Frank Lafata is a husband, father of three, and Montcalm County resident, a carpenter and a steward.
“My friends know that I build things,” said Lafata, a Democrat. “It’s my job and I’ve been doing it more than 25 years. I’ve worked on bridges in Greenville, a power plant in Carson City, the S-curve in Grand Rapids and infrastructure all over the state.
Submitted by Ben Geiger
Barry County Commissioner Ben Geiger, a Republican from Nashville, has entered the race for the newly drawn 78th District state representative, which includes the Ionia, Portland, Lake Odessa and Lowell area.
This is the kind of stuff they never teach you in high school government class because you have to bury yourself in the culture to discover it.
Here it is: There are two levels of activity in the political arena.
Four incumbents on the Montcalm County Board of Commissioners will be running against each other this year due to newly redrawn districts, while three incumbents on the Ionia County Board of Commissioners are being challenged by members of their own political party.
Meanwhile, a Montcalm County state senator is being primaried, while an Ionia County judge has filed to run for a seat on the Michigan Court of Appeals.
Rural broadband, the Russian invasion of Ukraine, COVID relief for businesses and other topics were on the minds of several presenters at the Ionia Area Chamber of Commerce legislative update Monday morning.
The audience, which included local, state, and national government representatives and business people, numbered 22, which is the largest crowd in some months. The meeting was held at Keller Williams Rivertown Hoppough in Ionia.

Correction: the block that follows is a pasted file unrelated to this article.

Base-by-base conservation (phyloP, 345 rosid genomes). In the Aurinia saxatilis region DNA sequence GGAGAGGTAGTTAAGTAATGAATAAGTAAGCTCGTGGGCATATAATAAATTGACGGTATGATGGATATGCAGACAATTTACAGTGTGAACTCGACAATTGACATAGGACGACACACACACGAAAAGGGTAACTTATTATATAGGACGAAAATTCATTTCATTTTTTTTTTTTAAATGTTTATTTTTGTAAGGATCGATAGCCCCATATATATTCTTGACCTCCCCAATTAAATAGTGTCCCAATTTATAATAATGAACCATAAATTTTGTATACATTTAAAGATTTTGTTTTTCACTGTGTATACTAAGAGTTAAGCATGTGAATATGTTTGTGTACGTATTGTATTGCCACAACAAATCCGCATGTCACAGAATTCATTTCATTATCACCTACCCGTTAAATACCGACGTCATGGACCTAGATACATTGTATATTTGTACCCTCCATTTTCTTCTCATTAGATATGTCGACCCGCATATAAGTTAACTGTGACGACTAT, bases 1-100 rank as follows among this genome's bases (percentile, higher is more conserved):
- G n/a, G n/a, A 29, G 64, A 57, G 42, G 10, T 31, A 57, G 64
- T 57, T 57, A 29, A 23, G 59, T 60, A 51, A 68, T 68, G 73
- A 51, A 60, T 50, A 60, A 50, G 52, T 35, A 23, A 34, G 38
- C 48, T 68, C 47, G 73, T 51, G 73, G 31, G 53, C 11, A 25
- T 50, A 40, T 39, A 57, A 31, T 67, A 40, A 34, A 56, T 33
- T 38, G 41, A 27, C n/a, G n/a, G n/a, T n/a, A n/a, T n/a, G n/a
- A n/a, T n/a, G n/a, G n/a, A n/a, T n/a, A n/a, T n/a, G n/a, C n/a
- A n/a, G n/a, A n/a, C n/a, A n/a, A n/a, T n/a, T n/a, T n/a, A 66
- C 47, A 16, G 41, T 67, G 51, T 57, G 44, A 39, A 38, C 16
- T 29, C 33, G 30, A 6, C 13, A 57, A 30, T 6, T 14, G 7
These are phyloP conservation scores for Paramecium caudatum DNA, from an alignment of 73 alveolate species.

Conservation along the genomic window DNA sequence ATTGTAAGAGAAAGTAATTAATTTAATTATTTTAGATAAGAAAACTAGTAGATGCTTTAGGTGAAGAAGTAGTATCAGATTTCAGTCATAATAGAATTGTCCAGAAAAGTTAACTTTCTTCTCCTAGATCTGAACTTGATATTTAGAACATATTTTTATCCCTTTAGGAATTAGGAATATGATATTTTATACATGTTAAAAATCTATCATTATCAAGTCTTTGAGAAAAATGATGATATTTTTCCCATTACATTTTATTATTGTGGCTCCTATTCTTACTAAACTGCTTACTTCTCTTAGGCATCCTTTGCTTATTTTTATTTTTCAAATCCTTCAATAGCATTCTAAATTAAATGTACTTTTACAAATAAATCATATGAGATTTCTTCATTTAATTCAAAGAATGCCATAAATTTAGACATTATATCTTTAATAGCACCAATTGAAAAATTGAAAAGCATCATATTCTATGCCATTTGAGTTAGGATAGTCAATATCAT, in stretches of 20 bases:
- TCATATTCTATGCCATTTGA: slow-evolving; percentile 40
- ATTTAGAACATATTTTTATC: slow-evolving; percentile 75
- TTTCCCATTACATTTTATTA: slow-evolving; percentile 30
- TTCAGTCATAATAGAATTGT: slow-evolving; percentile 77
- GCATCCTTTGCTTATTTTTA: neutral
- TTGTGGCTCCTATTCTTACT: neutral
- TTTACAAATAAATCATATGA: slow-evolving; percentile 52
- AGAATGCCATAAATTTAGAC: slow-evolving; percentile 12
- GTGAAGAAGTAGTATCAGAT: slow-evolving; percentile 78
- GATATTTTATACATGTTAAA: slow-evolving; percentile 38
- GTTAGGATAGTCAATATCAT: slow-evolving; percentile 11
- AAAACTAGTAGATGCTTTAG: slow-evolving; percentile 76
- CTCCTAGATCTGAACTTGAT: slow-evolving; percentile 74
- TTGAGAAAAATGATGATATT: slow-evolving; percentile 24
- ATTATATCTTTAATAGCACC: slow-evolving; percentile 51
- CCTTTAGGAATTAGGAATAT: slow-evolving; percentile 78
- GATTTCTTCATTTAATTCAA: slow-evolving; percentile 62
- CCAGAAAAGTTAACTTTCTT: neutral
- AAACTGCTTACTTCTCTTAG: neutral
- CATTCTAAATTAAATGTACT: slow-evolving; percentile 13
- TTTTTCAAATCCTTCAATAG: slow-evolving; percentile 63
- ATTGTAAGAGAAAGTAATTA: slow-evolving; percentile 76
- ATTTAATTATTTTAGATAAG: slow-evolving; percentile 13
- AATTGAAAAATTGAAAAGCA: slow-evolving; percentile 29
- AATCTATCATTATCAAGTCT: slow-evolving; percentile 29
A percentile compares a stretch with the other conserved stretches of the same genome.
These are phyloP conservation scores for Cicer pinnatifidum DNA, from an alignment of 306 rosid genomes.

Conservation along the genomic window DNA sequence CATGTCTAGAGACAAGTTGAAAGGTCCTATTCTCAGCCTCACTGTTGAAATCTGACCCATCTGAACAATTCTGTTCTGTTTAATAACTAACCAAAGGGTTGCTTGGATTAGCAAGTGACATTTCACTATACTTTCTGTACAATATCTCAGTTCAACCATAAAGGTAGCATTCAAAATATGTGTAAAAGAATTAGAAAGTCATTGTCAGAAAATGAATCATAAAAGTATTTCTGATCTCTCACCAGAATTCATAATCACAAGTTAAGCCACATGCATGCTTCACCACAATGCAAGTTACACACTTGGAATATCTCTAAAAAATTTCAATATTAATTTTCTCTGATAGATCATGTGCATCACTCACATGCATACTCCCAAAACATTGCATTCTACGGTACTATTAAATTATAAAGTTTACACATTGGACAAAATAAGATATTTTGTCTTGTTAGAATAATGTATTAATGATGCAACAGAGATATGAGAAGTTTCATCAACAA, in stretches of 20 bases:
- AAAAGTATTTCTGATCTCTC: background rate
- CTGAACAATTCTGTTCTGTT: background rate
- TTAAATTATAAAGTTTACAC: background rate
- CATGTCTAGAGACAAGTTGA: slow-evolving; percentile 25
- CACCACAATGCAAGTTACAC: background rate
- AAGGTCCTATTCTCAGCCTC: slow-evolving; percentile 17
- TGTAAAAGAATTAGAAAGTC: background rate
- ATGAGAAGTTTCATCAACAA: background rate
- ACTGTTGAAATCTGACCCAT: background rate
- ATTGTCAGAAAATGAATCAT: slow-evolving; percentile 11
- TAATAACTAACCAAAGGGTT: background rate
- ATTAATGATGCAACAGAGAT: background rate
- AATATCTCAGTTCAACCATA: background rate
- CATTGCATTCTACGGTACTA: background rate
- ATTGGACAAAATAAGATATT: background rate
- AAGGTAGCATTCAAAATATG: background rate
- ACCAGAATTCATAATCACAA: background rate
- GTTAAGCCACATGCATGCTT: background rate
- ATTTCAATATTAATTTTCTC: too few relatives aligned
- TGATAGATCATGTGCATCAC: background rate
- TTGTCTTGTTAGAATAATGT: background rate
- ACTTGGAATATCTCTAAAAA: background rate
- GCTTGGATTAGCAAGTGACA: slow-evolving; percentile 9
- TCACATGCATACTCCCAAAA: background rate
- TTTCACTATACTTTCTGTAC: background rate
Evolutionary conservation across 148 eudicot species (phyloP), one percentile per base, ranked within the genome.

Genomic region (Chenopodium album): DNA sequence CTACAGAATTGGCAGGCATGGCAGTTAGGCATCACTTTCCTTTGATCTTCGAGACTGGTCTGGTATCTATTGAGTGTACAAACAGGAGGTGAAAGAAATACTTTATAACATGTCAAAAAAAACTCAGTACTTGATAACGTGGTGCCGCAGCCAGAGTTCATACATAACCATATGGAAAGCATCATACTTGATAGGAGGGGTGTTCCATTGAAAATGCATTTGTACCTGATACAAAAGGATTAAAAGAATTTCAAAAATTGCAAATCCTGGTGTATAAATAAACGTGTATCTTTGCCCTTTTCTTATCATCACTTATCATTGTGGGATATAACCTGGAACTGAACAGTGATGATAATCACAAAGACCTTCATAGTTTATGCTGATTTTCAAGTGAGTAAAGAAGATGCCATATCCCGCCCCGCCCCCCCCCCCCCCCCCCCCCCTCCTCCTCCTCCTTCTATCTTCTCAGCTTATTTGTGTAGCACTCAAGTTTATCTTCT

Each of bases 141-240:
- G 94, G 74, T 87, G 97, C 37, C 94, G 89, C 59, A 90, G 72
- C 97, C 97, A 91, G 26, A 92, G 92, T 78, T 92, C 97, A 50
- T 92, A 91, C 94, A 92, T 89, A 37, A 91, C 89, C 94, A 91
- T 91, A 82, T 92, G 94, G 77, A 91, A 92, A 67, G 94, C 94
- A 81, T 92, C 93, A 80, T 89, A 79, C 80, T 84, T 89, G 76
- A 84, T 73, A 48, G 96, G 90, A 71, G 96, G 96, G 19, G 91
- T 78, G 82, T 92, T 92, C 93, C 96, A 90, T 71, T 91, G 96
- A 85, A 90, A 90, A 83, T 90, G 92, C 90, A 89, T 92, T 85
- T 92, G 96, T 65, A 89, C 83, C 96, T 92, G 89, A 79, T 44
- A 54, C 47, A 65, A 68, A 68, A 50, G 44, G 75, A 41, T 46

Michiganders are resilient and they know how to get through tough times, but right now, prices are rising at the fastest rate in nearly 40 years and that is hurting Michigan families and seniors.
Before March 2020, the economy was growing, unemployment was near record lows, inflation was almost non-existent, and wages were rising. Now, after almost one year of President Joe Biden’s policies, inflation is soaring, and there are still 265,000 fewer Michiganders employed than before the start of the pandemic.
Those in our country’s leadership who are the most opposed to COVID-19 vaccine mandates include U.S. Congressman John Moolenaar, R-Midland.
Covering a variety of topics during an interview with the Daily News last Thursday, one of the larger points of contention Moolenaar brought forward was his stance on President Joe Biden’s efforts to mandate vaccines for employers with more than 100 employees.
When presented with a rare opportunity to question the governor of the state of Michigan, a local businesswoman jumped at the chance.
Ronna Kilts, manager of Mattson’s Hardware in Howard City, was one of a select few community leaders who were invited to meet with Gov. Gretchen Whitmer on Monday afternoon at The Forager in Howard City.
Speaking via Zoom while driving his car to catch a flight, U.S. Congressman John Moolenaar, R-Midland, could have been excused Monday if his mind wasn’t squarely on providing an update on the happenings of Washington, D.C.
However, despite the multitasking effort needed to communicate virtually, Moolenaar was straight and to the point in expressing his frustration with recent and pending legislation involving trillions in spending of federal dollars. He shared his thoughts during Monday’s Legislative Update held at Montcalm Community College’s Greenville campus.
It was primarily local news that was shared at the Ionia Area Chamber of Commerce’s legislative update Monday morning, as there was just one representative present from state and national legislators’ offices.